Another issue which raises interest in branch meetings is poor treatment of individuals by management. The respondent from the South Wales branch of the CWU communications union said: “The biggest meeting we’ve ever had was one where members were calling for industrial action over treatment of members at work.” Portsmouth branch of the RMT transport union showed its strength at a branch meeting over a dismissed member, with the result that he was reinstated and compensated.

As another branch secretary of the Unite union pointed out: “We generally find that the well attended meetings are always when there are contentious issues within the workplace.”

Guest speakers

Attendance at such meetings is often further augmented by having guest speakers. Many union branches say the presence of their regional or general secretary, for example, has boosted attendance, again particularly during the pensions dispute.

And for a number of branches, guest speakers from outside the union have also been a draw. CWU Leeds No. 1 branch said: “We have changed the format of our AGM; we now have a guest speaker from outside our industry to speak alongside one of our own. It appears to have rekindled interest.”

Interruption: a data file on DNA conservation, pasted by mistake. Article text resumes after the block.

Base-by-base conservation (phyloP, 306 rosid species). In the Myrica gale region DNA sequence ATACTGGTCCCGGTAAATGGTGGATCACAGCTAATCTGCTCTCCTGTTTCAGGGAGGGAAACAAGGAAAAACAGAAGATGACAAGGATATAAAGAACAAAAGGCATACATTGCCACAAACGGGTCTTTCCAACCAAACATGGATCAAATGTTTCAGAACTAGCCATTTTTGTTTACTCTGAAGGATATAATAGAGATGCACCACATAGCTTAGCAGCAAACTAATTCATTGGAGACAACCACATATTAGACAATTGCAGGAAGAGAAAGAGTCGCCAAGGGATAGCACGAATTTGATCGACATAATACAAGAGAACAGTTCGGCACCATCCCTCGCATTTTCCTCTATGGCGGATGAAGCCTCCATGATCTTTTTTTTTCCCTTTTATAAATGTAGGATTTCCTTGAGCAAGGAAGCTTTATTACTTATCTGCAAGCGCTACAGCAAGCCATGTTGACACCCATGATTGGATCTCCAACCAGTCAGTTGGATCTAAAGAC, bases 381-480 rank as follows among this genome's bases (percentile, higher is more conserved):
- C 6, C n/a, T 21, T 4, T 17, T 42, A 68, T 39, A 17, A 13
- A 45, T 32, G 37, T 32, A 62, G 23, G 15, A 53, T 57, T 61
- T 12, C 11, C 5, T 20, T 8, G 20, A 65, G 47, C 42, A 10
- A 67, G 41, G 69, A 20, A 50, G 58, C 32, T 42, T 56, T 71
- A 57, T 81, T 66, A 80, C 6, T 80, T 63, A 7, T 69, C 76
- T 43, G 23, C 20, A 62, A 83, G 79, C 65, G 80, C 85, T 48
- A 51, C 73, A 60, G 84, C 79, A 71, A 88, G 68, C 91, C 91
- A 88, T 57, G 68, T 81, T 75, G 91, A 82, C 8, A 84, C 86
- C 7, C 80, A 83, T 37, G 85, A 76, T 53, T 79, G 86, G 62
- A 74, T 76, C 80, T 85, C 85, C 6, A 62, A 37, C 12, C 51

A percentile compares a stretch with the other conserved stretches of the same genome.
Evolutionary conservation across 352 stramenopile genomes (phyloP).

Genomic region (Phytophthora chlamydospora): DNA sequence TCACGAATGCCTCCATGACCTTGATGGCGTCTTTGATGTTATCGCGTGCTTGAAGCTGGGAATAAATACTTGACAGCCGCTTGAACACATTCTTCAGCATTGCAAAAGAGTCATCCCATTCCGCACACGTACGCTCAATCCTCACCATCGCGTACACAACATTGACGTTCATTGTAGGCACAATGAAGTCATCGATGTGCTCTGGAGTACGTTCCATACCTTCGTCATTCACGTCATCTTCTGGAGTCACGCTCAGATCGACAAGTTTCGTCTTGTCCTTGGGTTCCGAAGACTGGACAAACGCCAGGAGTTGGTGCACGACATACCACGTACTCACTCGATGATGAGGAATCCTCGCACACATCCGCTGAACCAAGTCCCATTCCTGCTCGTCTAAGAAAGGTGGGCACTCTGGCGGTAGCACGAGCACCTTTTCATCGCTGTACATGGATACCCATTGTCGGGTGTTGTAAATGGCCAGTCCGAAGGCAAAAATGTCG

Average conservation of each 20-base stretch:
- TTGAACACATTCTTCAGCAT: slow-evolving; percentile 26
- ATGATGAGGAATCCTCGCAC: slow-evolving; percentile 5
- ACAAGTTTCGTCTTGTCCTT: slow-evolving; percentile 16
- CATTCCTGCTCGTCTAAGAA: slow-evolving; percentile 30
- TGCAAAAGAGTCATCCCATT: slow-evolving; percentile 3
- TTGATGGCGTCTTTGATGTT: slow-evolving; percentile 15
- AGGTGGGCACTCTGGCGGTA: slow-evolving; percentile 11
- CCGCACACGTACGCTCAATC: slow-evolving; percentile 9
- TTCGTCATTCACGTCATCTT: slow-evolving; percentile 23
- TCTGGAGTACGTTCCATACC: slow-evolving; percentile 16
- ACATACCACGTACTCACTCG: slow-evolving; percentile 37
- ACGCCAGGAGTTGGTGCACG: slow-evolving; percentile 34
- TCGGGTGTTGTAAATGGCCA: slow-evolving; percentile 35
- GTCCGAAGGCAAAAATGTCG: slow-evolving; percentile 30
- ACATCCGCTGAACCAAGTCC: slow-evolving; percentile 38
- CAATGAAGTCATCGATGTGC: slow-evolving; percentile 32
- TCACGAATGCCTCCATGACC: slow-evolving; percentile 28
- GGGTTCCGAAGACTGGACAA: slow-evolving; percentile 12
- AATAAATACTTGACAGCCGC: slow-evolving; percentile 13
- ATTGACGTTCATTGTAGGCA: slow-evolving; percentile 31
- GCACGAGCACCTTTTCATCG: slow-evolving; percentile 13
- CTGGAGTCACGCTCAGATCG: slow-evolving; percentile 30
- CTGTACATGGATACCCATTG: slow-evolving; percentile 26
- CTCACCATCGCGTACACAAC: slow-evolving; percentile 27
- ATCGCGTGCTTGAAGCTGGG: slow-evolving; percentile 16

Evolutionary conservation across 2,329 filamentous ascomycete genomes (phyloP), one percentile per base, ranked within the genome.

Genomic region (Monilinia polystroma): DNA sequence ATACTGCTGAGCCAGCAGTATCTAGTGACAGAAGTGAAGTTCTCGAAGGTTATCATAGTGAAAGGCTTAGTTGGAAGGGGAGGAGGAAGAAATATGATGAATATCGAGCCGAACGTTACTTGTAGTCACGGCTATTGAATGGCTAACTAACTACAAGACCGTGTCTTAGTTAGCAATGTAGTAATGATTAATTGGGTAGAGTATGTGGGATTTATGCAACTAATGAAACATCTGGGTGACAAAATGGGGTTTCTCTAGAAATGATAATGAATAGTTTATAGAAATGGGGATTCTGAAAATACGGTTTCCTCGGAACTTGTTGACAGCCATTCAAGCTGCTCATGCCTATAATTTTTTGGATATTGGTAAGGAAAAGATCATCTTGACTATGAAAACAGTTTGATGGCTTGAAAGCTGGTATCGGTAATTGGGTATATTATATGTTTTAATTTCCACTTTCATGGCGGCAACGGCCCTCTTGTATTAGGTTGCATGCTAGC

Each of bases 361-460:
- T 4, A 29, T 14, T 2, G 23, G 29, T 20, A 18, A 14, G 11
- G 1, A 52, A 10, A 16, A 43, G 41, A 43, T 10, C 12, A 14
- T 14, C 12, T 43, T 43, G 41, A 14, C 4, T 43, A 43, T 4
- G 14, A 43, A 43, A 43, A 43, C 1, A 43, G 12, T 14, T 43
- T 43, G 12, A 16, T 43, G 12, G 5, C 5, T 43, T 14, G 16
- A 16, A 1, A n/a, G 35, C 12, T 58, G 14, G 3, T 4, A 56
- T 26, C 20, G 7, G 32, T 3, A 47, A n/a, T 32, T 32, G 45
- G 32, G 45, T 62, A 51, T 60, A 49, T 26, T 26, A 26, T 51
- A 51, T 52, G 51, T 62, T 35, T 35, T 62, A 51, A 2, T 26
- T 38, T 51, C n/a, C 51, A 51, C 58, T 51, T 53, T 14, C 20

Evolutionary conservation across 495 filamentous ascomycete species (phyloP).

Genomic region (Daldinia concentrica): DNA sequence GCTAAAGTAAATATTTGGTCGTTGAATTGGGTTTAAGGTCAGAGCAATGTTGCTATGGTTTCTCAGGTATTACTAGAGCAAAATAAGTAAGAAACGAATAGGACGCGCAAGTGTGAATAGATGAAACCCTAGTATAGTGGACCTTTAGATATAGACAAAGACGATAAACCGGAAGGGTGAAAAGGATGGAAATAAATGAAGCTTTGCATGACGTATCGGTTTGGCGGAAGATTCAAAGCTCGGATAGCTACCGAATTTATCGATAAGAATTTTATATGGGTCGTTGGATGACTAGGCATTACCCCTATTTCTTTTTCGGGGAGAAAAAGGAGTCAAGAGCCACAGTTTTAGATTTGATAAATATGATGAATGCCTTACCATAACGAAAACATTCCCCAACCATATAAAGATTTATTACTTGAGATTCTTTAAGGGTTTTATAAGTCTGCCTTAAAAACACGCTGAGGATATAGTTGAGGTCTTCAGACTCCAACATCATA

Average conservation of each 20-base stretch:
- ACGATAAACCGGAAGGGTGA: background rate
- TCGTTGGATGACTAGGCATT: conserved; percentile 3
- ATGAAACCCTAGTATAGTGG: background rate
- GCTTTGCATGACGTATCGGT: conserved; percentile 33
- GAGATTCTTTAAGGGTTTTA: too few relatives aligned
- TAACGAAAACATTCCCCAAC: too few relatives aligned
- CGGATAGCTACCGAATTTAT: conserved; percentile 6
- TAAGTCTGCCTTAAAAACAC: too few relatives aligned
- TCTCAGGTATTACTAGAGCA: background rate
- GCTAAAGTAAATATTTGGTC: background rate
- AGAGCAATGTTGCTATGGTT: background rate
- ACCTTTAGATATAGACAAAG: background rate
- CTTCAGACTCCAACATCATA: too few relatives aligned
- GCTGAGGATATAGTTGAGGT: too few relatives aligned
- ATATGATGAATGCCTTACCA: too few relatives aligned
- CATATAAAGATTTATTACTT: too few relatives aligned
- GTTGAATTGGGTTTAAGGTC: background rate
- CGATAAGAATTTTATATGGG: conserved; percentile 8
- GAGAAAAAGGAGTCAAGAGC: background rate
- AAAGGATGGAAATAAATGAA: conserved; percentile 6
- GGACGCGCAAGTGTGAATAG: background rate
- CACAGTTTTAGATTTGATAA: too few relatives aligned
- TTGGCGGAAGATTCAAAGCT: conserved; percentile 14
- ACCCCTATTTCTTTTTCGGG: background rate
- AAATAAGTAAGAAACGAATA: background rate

Unite’s Clerkenwell and St Pancras branch has generated interest through inviting speakers from Occupy London and also an expert on employment law changes, while GMB Durham General branch has hosted Families Against Corporate Killing, the local MEP and MP, the regional TUC, union solicitors and the Health and Safety Executive. Unite Dagenham branch held a local MPs’ “Question Time”.

However, industrial conflict and high-quality speakers are not the only generators of branch members’ interest. So is fun. The lively Durham General branch of the GMB general union says: “The best meeting was a trade union quiz, which everyone enjoyed.”

It has also shown a trade union film, while other branches have lured members in by holding a raffle, organising a boat trip along the Thames and holding the meeting in a theatre then giving attendees free entry to a performance after the meeting.


Food is frequently cited as an attraction to meetings, as the Bradford and District branch of the NUT teaching union indicates. “We meet in a curry house and have a free meal following the meeting,” it says. Meanwhile, the GMB’s Milton Keynes City branch offers members who attend six branch meetings in the year a free Christmas dinner.

“Always provide food!” says UNISON’s Reigate and Banstead branch.

There was too many interesting comments from union activists to include in this article. See for more.